On numerous occasions, I have observed that the poor think week to week or even day to day. The middle class just wants to cover the monthly payments necessary to maintain their lifestyle. The rich are making plans that cover years. The very rich think in terms of decades.

For most of us, who do not win the lottery or have an indulgent rich sugar daddy, achieving financial freedom requires years of focused concentrated effort. Based on my personal experience, achieving a major financial goal will take about ten years of consistent work.

I paid off a thirty year mortgage in about 9 ½ years. I am afraid of debt. I wanted to get out of debt as quickly as possible. I was willing to make sacrifices in order to achieve this goal, but it was more than that. In my mind I was not a debtor. This was simply unacceptable. For eight years I drove a 1966 Volkswagen without air conditioning in order to make extra payments to principal. I maintained a spreadsheet detailing every payment that I made. As I made those payments, I watched months roll off the back side of that loan ultimately saving me well over $100,000. Every time I made an extra payment, I celebrated. When I made my last mortgage payment, I received the largest raise of my entire life. What could you do with an extra $1,000 every month?

About the time I turned 50, I started thinking about investing for retirement. Given that I was the totally debt free owner of a house and had some money in the bank and in my version of a 401(k) I was just about where Stanley and Danko, authors of The Millionaire Next Door would expect to find someone of my age and income. Then I went into savings overdrive. I gradually bumped up my contributions to the 401(k) to 14%, just below the recommended 15%. It was a mistake to reach that level so late in life, but I was suspicious after the Clinton administration “borrowed,” confiscated (?) all the G fund money in Government retirement accounts during one of the periodic Federal shutdowns. Of course Clinton returned my money, but after that, I never completely trusted that account. Instead, I went wild with my taxable investment account. On many months, my contributions to my taxable retirement nest egg were approaching 30% of my take home pay. It is amazing what can be accomplished if you don’t have a mortgage payment, a car payment, or carry a balance on a credit card. Over the course of ten years, I increased the liquid portion of my net worth by over 600%. At this point I was close to double the net worth expected for someone of my age and income.

I remember with some pleasure when during one of my annual performance evaluations my boss asked that silly question, “Where do you see yourself in five years?”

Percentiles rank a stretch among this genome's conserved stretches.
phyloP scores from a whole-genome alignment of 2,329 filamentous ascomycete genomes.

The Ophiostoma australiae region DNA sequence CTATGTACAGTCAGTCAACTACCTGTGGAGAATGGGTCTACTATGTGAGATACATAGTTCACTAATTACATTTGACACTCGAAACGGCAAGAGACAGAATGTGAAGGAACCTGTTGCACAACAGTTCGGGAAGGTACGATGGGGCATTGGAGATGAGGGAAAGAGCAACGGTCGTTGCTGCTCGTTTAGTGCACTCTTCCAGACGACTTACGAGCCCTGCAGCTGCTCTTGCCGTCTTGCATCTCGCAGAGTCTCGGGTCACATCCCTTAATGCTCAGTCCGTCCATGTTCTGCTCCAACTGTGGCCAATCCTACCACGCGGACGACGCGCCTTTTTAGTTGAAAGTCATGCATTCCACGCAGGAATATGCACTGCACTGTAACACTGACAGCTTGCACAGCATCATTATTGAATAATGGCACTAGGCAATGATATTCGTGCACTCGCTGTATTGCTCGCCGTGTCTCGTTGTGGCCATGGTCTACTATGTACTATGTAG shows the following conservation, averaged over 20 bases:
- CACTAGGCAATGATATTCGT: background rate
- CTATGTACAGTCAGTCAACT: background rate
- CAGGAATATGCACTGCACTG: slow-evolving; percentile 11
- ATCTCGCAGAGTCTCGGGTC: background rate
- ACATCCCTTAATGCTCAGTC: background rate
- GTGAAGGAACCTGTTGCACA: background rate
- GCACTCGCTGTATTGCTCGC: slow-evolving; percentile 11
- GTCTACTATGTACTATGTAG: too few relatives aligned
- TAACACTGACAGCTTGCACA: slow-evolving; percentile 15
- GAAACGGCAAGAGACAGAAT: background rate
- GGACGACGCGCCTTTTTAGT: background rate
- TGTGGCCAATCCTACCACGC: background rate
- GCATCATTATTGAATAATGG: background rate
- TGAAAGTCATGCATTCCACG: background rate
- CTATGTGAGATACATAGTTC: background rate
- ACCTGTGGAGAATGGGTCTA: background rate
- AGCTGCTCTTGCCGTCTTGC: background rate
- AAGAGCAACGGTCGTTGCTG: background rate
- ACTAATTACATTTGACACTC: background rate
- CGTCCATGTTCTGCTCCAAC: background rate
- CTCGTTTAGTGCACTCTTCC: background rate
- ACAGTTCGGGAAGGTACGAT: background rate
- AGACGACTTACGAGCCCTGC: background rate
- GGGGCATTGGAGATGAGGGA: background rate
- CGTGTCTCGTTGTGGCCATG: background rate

My answer, “Retired.”

You can do it. Set yourself a big goal. Then start to work. Record your progress. Celebrate your victories. Refuse to accept anything less than excellence in pursuing your dream. The day will come when other people will tell you that you are lucky. Just smile and agree with their evaluation of your success, reminding yourself that God does play a role in our lives.

Colossians 3:23
Whatever you do, work at it with all your heart, as working for the Lord, not for men.

Sunday, July 17, 2016

Simple Questions

It is hard to give simple answers to what I perceive as a complex question. Recently I was asked what sort of percentage of her take home pay should a recent college graduate budget for her rent. Of course I had a number in my head, but without knowing any other details any counsel I could give would likely be bad counsel. Instead, I offered advice I consider critical in all situations. Pay yourself first. Put 10% of you take home pay into savings before budgeting the first penny. Avoid debt like the plague. If you consistently spend less than you make over a long period of time, you will find financial freedom.

Dave Ramsey recommends 25% as a target allocation for rent. I would be willing to go higher, perhaps 30% or even 33% in some instances. But it all depends. If you are living in a high rent area, like San Francisco, you might not want to live in an apartment or even be able to find an apartment that only consumes 30% of your take home pay. In some rural settings, 25% might provide an excessively opulent house better suited for a family.

If your parents gave you a good car, you will have more money available to live in a better neighborhood. If you have a car payment that is consuming 25% of your take home pay, it is likely you won’t be able to afford 25% for rent.

If you are a young single woman, you might be more interested in a safe apartment complex than a young man with nothing worth stealing. This would be a greater concern in a city than in a small town or a rural setting, but it is something that should be considered before making a decision.

Your choice of rental property will also determine the time and cost of your commute. When I lived in the Washington D.C. area, the cheapest acceptable apartment was about 18 miles away from my place of work. At the height of rush hour, it could take close to an hour to cover that miserably short distance. Using Metro and the bus took even longer.